Expanded Cultural Options for 5th Edition Pendragon (Background Information)

Background Information

5th edition Pendragon starts all player character knights as Cymric Christians from Logres for a simple, and sensible, reason:  Britain, in 485, is being assaulted by raiders from the north (Picts), west (Irish), and east (Saxons).  Meanwhile Britain’s indigenous people, the Cymri, struggle to hold their lands following Rome’s conquest and recent desertion of the island.  As such, it makes perfect sense that starting characters be Britons from Britain’s heartland striving to keep their lands from falling into barbarism and out from under the yoke of foreign occupation.

That said, I don’t see why Cymric pagans and Roman characters aren’t available as player knights.  At this point in history the Franks are still pagans and it is easy to imagine that paganism is still practiced among the Cymri… particularly those belonging to the hill tribes of Cambria and in the northern reaches of Cumbria.  Even in places where Christianity holds sway, I’d imagine that a good deal of the locals still hold to their pagan beliefs and practices, incorporating their ancestral folk lore into their Christian faith.

While the Roman legions and governors were withdrawn from Britannia in 410 AD, there’d certainly have been Roman and Romano-Cymric families that chose to remain behind.

Adding Cymric Bretons, Frankish, Aquitanian, and Romano-Celtic Gallic knights is also feasible as warfare on the continent, particularly between the Franks and Roman Gaul, could easily account for exiled and displaced nobles journeying north the Britain.  In fact, by 486, Gaul ceased to be a Roman province after the Frankish victory at the Battle of Soissons (Novidunum) in what is now northeastern France.  Also both Uther and Aurelius Ambrosius spent their years in exile in Brittany in the court of their cousin, Budic I of Britanny. There is little doubt that nobles and knights from the region, particularly Gauls and Aquitanians (Romano-Goths) displaced by the conquering Franks, would have joined the cause of the exiled princes and sailed with them to retake beleaguered Britain.

In an early campaign, justifying Saxon, Pictish, and Irish characters is a tough feat.  At this point, these people are the enemies of the Cymri in Cornwall, Logres, Cambria, and Cumbria.

Angus McBride: Saxon Warriors

Saxons, along with Angles, Frisians and Jutes, invaded and migrated to the island around the time of the collapse of Roman authority in the west. Saxon raiders had been harassing the eastern and southern shores of Britannia for centuries before, prompting the construction of a string of coastal forts called the Saxon Shore. Before the end of Roman rule in Britain, many Saxons and other folk had been permitted to settle in these areas as farmers.

Under the rule of Vortigern, Saxon mercenaries were employed to defend Britain against the Picts and Irish, and to aid him in uniting Britain under his banner.  Over time these Saxons were granted lands, particularly in Kent.  The Saxon warlords Hengist and Horsa manipulated Vortigern into granting more land and allowing for more settlers to come in, paving the way for the Saxon settlement of Britain and Vortigern’s downfall.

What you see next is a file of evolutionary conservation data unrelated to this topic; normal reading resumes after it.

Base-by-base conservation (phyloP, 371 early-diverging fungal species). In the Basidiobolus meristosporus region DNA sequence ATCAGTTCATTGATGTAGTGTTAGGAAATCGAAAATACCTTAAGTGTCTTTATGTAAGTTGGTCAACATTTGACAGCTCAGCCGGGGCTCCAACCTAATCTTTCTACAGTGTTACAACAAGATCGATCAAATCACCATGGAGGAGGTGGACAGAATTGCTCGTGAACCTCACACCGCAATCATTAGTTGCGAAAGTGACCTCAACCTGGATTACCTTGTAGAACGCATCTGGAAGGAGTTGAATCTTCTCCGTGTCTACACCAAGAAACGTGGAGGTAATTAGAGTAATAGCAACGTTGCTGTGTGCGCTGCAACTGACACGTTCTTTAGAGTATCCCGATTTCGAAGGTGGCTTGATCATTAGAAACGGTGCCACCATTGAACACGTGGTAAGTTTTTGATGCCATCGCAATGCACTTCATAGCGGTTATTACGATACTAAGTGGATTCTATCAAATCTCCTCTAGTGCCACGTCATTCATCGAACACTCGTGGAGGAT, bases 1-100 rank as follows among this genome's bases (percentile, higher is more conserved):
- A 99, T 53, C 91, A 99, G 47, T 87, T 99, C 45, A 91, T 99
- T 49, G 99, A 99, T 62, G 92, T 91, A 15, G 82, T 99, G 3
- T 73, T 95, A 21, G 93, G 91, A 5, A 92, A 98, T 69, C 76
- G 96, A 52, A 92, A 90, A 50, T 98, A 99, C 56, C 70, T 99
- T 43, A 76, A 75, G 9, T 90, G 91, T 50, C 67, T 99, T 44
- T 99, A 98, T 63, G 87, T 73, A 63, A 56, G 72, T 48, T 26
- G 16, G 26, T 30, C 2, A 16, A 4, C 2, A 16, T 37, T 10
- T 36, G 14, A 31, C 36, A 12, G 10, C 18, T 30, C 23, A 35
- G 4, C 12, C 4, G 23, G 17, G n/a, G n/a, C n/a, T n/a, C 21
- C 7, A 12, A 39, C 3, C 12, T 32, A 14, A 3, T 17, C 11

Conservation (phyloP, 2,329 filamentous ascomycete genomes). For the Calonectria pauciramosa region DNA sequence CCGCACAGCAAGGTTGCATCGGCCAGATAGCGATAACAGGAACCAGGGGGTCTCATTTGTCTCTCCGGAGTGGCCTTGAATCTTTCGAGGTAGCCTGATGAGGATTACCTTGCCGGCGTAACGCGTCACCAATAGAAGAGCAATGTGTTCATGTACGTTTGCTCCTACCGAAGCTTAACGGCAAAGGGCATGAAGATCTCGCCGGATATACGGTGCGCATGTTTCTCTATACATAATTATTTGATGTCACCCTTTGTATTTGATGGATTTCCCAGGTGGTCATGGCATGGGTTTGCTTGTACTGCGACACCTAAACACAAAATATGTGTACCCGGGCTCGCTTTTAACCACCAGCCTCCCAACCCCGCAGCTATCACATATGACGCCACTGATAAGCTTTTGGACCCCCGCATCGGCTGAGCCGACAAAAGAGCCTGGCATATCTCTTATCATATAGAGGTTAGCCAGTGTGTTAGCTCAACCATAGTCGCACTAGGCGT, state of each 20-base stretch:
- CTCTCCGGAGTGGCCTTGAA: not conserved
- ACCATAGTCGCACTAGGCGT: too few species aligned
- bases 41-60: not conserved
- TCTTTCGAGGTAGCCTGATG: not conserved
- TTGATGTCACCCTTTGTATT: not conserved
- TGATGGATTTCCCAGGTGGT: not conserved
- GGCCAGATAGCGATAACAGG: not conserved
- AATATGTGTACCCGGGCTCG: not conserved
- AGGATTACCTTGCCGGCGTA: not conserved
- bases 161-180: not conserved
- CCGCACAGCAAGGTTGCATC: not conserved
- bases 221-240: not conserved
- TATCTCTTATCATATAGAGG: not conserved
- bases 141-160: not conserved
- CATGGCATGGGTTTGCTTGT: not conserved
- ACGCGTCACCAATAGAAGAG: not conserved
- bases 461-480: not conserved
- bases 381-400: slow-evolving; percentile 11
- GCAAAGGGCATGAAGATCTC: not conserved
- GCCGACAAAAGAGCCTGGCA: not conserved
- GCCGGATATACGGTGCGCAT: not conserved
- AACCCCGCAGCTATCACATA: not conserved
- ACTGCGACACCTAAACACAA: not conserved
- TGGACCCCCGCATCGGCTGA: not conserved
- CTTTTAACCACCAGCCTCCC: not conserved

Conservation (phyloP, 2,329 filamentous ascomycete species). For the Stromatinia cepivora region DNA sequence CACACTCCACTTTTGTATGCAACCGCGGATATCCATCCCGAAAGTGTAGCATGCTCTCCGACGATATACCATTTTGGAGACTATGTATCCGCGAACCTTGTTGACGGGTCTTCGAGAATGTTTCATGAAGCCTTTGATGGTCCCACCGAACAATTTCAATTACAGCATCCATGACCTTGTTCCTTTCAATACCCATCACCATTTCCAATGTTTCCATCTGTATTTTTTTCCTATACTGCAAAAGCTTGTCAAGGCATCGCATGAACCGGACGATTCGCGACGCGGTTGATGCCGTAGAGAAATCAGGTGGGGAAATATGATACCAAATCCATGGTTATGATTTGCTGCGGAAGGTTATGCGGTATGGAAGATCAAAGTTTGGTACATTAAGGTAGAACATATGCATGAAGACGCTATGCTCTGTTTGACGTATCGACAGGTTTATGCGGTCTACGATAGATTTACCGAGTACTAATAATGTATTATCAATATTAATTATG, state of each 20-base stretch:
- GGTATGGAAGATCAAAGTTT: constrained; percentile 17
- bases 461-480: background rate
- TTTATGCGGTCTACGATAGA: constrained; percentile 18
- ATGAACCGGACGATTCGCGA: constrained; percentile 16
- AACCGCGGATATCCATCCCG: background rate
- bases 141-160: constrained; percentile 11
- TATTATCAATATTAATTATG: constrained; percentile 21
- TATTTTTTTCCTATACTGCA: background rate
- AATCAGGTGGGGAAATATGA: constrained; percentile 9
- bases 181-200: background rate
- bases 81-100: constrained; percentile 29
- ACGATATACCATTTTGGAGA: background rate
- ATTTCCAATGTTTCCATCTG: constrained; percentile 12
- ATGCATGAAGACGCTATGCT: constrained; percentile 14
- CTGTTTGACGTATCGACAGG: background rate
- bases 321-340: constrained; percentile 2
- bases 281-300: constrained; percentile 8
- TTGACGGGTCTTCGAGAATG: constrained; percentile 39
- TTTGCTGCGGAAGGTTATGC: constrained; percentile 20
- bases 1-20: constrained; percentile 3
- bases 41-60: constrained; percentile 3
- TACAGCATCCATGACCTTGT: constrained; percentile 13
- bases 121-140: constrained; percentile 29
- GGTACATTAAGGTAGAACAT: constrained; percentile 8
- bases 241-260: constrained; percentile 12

One way to incorporate Saxon characters would be to have them be British-born Saxons whose forebears served as mercenaries for the Romans, or Vortigern, and settled lands under Cymric rule.  Coming from established families, British-born Saxons would still face prejudice but, as sworn servants of Cymric lords, fall under the protection of those lords.  Their position, in the face of relentless Saxon invasions, would be tenuous and roleplaying such a character could be challenging… to say the least!  Based on the location of Saxon settlements in relation to Cymric lands,  some likely locales for such characters would be:

  • Eboracum and it outlying lands
  • Essex, particularly Ipswitch and Colchester (before they fall to the Angles)
  • London and its outlying lands,
  • The Southports region

Irish knights, in an early campaign, could be from Estregales and, until 495, Escavalon.  These lands have been held by Irish tribesmen for generations and are currently held by King Canan I.  While Estregales wars with its Cambrian neighbors in Gomeret, it has diplomatic relations with other British lords.  As such fosterage, a practice common to Wales and Ireland, could allow the sons of Irish lords to serve in Cymric courts as honored guests and wards.  Cultural tensions, diplomatic concerns, and opportunities for espionage could all make for great roleplaying sessions.

Angus McBride

Integrating Pictish characters, particularly knights, is a challenge in light of their insular nature and hostility towards their southern neighbors.   It is possible that some lowland clans could have tribesmen serving Cymric lords as mercenaries, such as scouts or as infantry, while Christian Picts (St. Ninnius converted the Picts of Benoic in 390 AD) might serve either the church or a Christian lord in the name of their faith.

Coming soon… Expanded Cultural Options, Pt.2

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